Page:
Our Pledge To You


Cubs trade lefty Drew Smyly to Rangers in deal to offset cost of Cole Hamels

Whatever the Cubs decide to do this winter to fix their offense or bolster their bullpen, consider their work on the starting rotation done.

The Cubs locked in their 2019 rotation intentions Friday by exercising the $20 million option on four-time All-Star left-hander Cole Hamels’ contract — but not before making a salary-dump trade to help offset the cost.

With their 2019 payroll expected to spike to a franchise-record level well above $200 million, the Cubs sent left-hander Drew Smyly and his $7 million salary to the Rangers in a two-for-one trade that included a player to be named on each side.

The Cubs acquired Hamels from the Rangers in July, along with cash that included $6 million to cover the buyout on Hamels’ option had they chosen not to exercise it.

Smyly with the Rays in 2016, before Tommy John surgery.

The deal recoups that cash and provides the Rangers with a veteran pitcher who returned from Tommy John surgery last season to perform effectively in a brief rehab assignment.

Hamels, 34, went 4-3 with a 2.36 ERA in 12 starts for the Cubs after the trade.

The Cubs dealt from an area of depth. Their projected starting rotation for next season features Hamels, left-hander Jon Lester, right-hander Kyle Hendricks, left-hander Jose Quintana and right-hander Yu Darvish.

Bryce is right for Cubs? Not so fast
Cubs pick up Pedro Strop’s $6.25M option; Jason Heyward keeps $184M contract

Add to that left-hander Mike Montgomery, who performed especially well in an extended run in the rotation last season, and right-hander Tyler Chatwood, who figures to be a trade candidate by the end of spring training.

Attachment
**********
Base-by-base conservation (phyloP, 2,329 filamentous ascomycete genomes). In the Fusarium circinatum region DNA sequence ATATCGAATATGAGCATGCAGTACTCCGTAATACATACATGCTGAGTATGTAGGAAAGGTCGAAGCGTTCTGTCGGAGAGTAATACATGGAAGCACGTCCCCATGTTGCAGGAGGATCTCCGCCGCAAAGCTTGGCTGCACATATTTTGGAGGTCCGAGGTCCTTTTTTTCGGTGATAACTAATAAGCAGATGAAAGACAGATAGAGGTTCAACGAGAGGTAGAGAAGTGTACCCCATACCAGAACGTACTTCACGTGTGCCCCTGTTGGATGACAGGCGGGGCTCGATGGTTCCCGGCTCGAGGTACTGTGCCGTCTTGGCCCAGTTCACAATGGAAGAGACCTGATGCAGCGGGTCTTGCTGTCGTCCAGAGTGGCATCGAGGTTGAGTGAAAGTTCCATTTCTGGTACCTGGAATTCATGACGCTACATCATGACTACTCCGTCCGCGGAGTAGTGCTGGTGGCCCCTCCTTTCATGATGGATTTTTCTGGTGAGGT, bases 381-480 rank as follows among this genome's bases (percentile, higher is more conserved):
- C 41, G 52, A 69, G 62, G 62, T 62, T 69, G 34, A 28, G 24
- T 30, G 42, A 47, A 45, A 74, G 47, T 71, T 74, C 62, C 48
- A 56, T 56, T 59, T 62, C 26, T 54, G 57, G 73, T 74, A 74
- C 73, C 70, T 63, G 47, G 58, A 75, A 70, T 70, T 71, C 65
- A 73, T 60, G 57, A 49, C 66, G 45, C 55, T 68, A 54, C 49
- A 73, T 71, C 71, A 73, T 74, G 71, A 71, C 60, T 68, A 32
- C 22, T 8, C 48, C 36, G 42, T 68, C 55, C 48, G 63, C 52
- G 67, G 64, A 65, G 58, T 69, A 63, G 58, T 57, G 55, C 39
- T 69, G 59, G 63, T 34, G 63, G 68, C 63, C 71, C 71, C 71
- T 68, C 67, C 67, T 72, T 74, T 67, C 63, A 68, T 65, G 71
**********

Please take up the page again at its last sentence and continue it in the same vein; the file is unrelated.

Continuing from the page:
Despite widespread speculation that the Cubs will dive again into the deep end of the free-agent market this winter, their projected payroll — calculated for luxury-tax purposes — already exceeds $204 million (counting projected salaries of arbitration-eligible players). That’s before adding pre-arbitration salaries and annual player-benefit obligations.

The 2019 threshold to avoid paying penalties is $206 million.

NOTES: The Cubs claimed infielder Jack Reinheimer, 26, off waivers from the Mets. Primarily a shortstop throughout his pro career, he was 5-for-35 with 12 strikeouts in short big-league stints the last two seasons with the Diamondbacks and Mets.

Meeting the deadline for procedural roster moves, the Cubs reinstated four players from the 60-day disabled list: pitchers Darvish, Brandon Morrow and Justin Hancock and outfielder Mark Zagunis. They also outrighted outfielder Terrance Gore and infielder Mike Freeman off the 40-man roster, which stands at 39.

The Cubs didn’t extend a qualifying offer to reliever Justin Wilson, their only eligible free agent, by the deadline. The Cubs received three compensatory draft picks the last two years when free agents Dexter Fowler (2016), Jake Arrieta (2017) and Wade Davis (2017) rejected qualifying offers, then signed with other teams. Seven players in the majors received qualifying offers ($17.9 million this year).

Bench coach Brandon Hyde will return to the Cubs’ staff in 2019 after a whirlwind month of managerial interviews.